Mariupol, which almost half of the population of 430,000 hopes to flee, has been surrounded by Russian forces for days. Corpses lie in the streets and people enter shops in search of food and melt snow for water. Thousands of people are huddled in the basements, sheltered from the Russian shells pounding this strategic port on the Sea of ​​Azov.

“Why shouldn’t I cry? resident Goma Janna asked, crying in the light of an underground oil lamp, surrounded by women and children. “I want my house, I want my job. I am so sad for the people and for the city, the children.

Thousands of people have reportedly been killed, both civilians and soldiers, in the two weeks of fighting since the invasion by President Vladimir Putin’s forces. The UN estimates that more than 2 million people have fled the country, the largest refugee exodus in Europe since the end of World War II.

The crisis is likely to escalate as Russian forces step up their bombardment of cities across the country in response to stronger-than-expected resistance from Ukrainian forces. Russian casualties were “far greater” than Putin and his generals expected, CIA Director William Burns said on Tuesday.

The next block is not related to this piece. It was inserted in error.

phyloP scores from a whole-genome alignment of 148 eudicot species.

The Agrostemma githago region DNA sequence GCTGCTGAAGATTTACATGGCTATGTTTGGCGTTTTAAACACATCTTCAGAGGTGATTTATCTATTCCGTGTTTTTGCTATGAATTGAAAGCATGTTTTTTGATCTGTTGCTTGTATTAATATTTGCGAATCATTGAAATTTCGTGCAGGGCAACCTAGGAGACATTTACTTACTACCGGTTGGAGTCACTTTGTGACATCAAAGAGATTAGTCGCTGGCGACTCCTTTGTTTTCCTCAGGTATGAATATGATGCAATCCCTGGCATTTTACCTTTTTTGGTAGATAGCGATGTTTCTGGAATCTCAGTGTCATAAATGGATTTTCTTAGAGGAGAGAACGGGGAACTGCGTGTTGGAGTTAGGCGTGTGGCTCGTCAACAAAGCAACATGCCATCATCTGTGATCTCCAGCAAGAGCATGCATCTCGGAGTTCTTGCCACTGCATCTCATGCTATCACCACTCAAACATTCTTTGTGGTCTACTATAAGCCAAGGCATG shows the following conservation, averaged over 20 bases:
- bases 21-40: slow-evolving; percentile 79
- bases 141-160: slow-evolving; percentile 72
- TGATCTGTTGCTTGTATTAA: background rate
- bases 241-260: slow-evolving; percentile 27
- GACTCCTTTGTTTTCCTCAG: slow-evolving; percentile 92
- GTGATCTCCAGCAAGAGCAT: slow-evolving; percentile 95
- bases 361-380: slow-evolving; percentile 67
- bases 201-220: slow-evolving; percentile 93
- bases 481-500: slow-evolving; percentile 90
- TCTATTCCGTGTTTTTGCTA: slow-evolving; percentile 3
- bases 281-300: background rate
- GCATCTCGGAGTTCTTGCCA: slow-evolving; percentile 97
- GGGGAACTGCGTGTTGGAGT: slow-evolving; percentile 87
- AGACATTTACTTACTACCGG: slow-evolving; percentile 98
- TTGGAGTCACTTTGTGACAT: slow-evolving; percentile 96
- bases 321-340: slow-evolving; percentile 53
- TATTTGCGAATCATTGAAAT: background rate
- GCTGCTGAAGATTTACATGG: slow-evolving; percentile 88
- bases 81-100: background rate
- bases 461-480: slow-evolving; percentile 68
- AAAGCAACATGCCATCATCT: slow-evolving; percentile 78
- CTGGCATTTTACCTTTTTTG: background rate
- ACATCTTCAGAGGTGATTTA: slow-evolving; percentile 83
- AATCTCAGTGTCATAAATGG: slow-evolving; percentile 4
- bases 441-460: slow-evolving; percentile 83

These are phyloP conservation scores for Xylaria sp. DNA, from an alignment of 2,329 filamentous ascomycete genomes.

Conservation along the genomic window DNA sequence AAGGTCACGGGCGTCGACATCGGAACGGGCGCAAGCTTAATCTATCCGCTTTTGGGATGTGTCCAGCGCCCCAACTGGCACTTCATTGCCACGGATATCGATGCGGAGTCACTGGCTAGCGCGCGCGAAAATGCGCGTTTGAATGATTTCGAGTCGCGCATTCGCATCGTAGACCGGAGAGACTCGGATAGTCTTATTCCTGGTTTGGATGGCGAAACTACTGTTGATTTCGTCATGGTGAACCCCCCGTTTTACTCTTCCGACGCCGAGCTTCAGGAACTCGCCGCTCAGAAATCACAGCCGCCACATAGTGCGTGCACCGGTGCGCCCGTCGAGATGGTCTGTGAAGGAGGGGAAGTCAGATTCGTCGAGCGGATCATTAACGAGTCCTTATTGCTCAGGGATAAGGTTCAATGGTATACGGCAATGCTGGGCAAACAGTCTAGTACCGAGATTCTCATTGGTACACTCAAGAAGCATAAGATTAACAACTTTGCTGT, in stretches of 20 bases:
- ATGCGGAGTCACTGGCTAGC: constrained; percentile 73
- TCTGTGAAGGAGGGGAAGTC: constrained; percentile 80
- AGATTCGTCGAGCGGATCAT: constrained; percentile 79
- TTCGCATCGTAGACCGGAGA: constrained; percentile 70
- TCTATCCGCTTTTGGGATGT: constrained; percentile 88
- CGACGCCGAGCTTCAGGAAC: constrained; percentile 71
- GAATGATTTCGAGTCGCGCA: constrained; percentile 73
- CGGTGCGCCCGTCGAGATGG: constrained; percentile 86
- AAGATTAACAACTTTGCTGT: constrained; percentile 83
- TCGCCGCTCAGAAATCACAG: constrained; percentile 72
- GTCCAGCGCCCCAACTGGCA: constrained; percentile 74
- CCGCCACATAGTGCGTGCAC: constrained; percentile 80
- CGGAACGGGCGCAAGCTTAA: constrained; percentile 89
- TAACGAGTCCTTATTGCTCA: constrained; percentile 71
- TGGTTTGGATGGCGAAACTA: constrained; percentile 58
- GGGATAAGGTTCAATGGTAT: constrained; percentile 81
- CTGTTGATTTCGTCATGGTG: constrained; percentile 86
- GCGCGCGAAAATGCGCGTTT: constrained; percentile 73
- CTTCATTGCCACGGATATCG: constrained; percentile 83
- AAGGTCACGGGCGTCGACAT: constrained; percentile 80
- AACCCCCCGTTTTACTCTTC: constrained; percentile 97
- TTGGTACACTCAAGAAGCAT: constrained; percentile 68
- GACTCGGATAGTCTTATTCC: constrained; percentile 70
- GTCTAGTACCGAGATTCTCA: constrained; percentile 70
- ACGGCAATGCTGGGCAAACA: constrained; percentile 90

An intensified push by Russian forces could mean “ugly weeks ahead,” Burns told a congressional committee, warning that Putin was likely to “reduce Ukraine’s military regardless of civilian casualties.”

The British Ministry of Defense said on Wednesday that fighting was continuing northwest of Kyiv. The cities of Kharkiv, Chernihiv, Sumy and Mariupol are heavily bombarded and remain surrounded by Russian forces.

Russian forces are placing military equipment on farms and amid residential buildings in the northern city of Chernihiv, the Ukrainian General Staff said. In the south, Russians dressed in civilian clothes are advancing towards the city of Mykolaiv, a Black Sea shipbuilding center of half a million people, he added.

The Ukrainian army, meanwhile, is building defenses in northern, southern and eastern cities, and forces around Kiev are “holding the line” against the Russian offensive.